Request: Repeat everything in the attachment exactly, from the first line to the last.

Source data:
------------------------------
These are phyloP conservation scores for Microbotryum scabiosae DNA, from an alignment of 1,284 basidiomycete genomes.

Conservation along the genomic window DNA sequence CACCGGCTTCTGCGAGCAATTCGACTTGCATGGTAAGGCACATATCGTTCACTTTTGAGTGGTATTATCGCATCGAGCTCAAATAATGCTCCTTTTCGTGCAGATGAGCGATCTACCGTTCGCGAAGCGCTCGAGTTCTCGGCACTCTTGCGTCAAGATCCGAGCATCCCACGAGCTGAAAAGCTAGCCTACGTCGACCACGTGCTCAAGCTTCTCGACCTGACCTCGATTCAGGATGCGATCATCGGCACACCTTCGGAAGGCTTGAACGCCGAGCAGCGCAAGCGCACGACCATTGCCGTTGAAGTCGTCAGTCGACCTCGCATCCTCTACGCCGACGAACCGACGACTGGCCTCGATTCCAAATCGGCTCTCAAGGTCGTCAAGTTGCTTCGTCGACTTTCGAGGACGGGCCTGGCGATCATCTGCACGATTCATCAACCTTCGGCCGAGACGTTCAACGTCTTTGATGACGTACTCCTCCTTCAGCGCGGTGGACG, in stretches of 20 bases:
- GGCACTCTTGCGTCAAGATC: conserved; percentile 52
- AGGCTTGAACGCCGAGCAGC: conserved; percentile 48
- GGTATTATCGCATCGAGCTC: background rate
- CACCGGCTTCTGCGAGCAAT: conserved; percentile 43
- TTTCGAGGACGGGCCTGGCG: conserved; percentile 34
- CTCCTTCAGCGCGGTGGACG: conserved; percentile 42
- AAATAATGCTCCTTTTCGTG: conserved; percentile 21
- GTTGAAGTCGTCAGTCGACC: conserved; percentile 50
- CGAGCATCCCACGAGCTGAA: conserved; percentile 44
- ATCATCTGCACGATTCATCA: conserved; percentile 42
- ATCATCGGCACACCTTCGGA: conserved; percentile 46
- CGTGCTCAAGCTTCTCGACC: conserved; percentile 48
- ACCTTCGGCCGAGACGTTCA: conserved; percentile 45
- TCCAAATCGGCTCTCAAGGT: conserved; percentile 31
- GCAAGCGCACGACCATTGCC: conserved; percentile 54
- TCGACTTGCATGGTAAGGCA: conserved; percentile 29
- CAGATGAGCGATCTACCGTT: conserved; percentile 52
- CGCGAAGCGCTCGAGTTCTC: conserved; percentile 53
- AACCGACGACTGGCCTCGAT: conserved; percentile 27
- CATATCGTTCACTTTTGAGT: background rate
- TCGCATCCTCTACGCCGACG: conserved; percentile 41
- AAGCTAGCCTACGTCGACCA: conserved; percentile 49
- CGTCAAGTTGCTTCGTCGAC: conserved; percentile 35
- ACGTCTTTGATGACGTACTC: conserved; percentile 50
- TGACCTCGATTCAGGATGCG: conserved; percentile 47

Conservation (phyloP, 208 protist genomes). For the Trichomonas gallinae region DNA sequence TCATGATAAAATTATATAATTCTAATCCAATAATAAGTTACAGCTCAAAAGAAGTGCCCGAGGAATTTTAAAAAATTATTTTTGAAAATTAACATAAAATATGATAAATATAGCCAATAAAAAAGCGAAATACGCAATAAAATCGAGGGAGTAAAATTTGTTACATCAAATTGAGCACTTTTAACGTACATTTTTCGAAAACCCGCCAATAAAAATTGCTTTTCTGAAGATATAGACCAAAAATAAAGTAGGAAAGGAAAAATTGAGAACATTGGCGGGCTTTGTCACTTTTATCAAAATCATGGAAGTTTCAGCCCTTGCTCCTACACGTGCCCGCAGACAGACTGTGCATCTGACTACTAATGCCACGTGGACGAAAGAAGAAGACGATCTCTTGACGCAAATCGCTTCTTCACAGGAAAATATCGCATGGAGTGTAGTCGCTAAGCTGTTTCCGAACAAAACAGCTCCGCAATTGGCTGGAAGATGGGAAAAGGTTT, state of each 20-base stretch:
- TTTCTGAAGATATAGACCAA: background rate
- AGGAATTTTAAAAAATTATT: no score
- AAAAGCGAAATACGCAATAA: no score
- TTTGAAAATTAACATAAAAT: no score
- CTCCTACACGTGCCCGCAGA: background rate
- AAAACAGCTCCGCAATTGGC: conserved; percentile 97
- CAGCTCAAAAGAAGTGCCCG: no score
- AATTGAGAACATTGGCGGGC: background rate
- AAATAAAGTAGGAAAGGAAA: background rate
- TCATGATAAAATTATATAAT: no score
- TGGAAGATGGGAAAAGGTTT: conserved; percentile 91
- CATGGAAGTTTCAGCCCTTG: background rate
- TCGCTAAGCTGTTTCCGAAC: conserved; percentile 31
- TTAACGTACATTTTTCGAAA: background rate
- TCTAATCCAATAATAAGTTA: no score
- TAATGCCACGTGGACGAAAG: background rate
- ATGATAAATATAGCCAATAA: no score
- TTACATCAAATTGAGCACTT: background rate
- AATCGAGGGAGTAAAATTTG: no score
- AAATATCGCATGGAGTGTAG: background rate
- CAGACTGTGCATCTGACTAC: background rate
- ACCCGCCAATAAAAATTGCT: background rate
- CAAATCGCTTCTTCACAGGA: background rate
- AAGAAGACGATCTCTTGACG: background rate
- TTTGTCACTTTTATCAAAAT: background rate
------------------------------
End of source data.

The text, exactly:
These are phyloP conservation scores for Microbotryum scabiosae DNA, from an alignment of 1,284 basidiomycete genomes.

Conservation along the genomic window DNA sequence CACCGGCTTCTGCGAGCAATTCGACTTGCATGGTAAGGCACATATCGTTCACTTTTGAGTGGTATTATCGCATCGAGCTCAAATAATGCTCCTTTTCGTGCAGATGAGCGATCTACCGTTCGCGAAGCGCTCGAGTTCTCGGCACTCTTGCGTCAAGATCCGAGCATCCCACGAGCTGAAAAGCTAGCCTACGTCGACCACGTGCTCAAGCTTCTCGACCTGACCTCGATTCAGGATGCGATCATCGGCACACCTTCGGAAGGCTTGAACGCCGAGCAGCGCAAGCGCACGACCATTGCCGTTGAAGTCGTCAGTCGACCTCGCATCCTCTACGCCGACGAACCGACGACTGGCCTCGATTCCAAATCGGCTCTCAAGGTCGTCAAGTTGCTTCGTCGACTTTCGAGGACGGGCCTGGCGATCATCTGCACGATTCATCAACCTTCGGCCGAGACGTTCAACGTCTTTGATGACGTACTCCTCCTTCAGCGCGGTGGACG, in stretches of 20 bases:
- GGCACTCTTGCGTCAAGATC: conserved; percentile 52
- AGGCTTGAACGCCGAGCAGC: conserved; percentile 48
- GGTATTATCGCATCGAGCTC: background rate
- CACCGGCTTCTGCGAGCAAT: conserved; percentile 43
- TTTCGAGGACGGGCCTGGCG: conserved; percentile 34
- CTCCTTCAGCGCGGTGGACG: conserved; percentile 42
- AAATAATGCTCCTTTTCGTG: conserved; percentile 21
- GTTGAAGTCGTCAGTCGACC: conserved; percentile 50
- CGAGCATCCCACGAGCTGAA: conserved; percentile 44
- ATCATCTGCACGATTCATCA: conserved; percentile 42
- ATCATCGGCACACCTTCGGA: conserved; percentile 46
- CGTGCTCAAGCTTCTCGACC: conserved; percentile 48
- ACCTTCGGCCGAGACGTTCA: conserved; percentile 45
- TCCAAATCGGCTCTCAAGGT: conserved; percentile 31
- GCAAGCGCACGACCATTGCC: conserved; percentile 54
- TCGACTTGCATGGTAAGGCA: conserved; percentile 29
- CAGATGAGCGATCTACCGTT: conserved; percentile 52
- CGCGAAGCGCTCGAGTTCTC: conserved; percentile 53
- AACCGACGACTGGCCTCGAT: conserved; percentile 27
- CATATCGTTCACTTTTGAGT: background rate
- TCGCATCCTCTACGCCGACG: conserved; percentile 41
- AAGCTAGCCTACGTCGACCA: conserved; percentile 49
- CGTCAAGTTGCTTCGTCGAC: conserved; percentile 35
- ACGTCTTTGATGACGTACTC: conserved; percentile 50
- TGACCTCGATTCAGGATGCG: conserved; percentile 47

Conservation (phyloP, 208 protist genomes). For the Trichomonas gallinae region DNA sequence TCATGATAAAATTATATAATTCTAATCCAATAATAAGTTACAGCTCAAAAGAAGTGCCCGAGGAATTTTAAAAAATTATTTTTGAAAATTAACATAAAATATGATAAATATAGCCAATAAAAAAGCGAAATACGCAATAAAATCGAGGGAGTAAAATTTGTTACATCAAATTGAGCACTTTTAACGTACATTTTTCGAAAACCCGCCAATAAAAATTGCTTTTCTGAAGATATAGACCAAAAATAAAGTAGGAAAGGAAAAATTGAGAACATTGGCGGGCTTTGTCACTTTTATCAAAATCATGGAAGTTTCAGCCCTTGCTCCTACACGTGCCCGCAGACAGACTGTGCATCTGACTACTAATGCCACGTGGACGAAAGAAGAAGACGATCTCTTGACGCAAATCGCTTCTTCACAGGAAAATATCGCATGGAGTGTAGTCGCTAAGCTGTTTCCGAACAAAACAGCTCCGCAATTGGCTGGAAGATGGGAAAAGGTTT, state of each 20-base stretch:
- TTTCTGAAGATATAGACCAA: background rate
- AGGAATTTTAAAAAATTATT: no score
- AAAAGCGAAATACGCAATAA: no score
- TTTGAAAATTAACATAAAAT: no score
- CTCCTACACGTGCCCGCAGA: background rate
- AAAACAGCTCCGCAATTGGC: conserved; percentile 97
- CAGCTCAAAAGAAGTGCCCG: no score
- AATTGAGAACATTGGCGGGC: background rate
- AAATAAAGTAGGAAAGGAAA: background rate
- TCATGATAAAATTATATAAT: no score
- TGGAAGATGGGAAAAGGTTT: conserved; percentile 91
- CATGGAAGTTTCAGCCCTTG: background rate
- TCGCTAAGCTGTTTCCGAAC: conserved; percentile 31
- TTAACGTACATTTTTCGAAA: background rate
- TCTAATCCAATAATAAGTTA: no score
- TAATGCCACGTGGACGAAAG: background rate
- ATGATAAATATAGCCAATAA: no score
- TTACATCAAATTGAGCACTT: background rate
- AATCGAGGGAGTAAAATTTG: no score
- AAATATCGCATGGAGTGTAG: background rate
- CAGACTGTGCATCTGACTAC: background rate
- ACCCGCCAATAAAAATTGCT: background rate
- CAAATCGCTTCTTCACAGGA: background rate
- AAGAAGACGATCTCTTGACG: background rate
- TTTGTCACTTTTATCAAAAT: background rate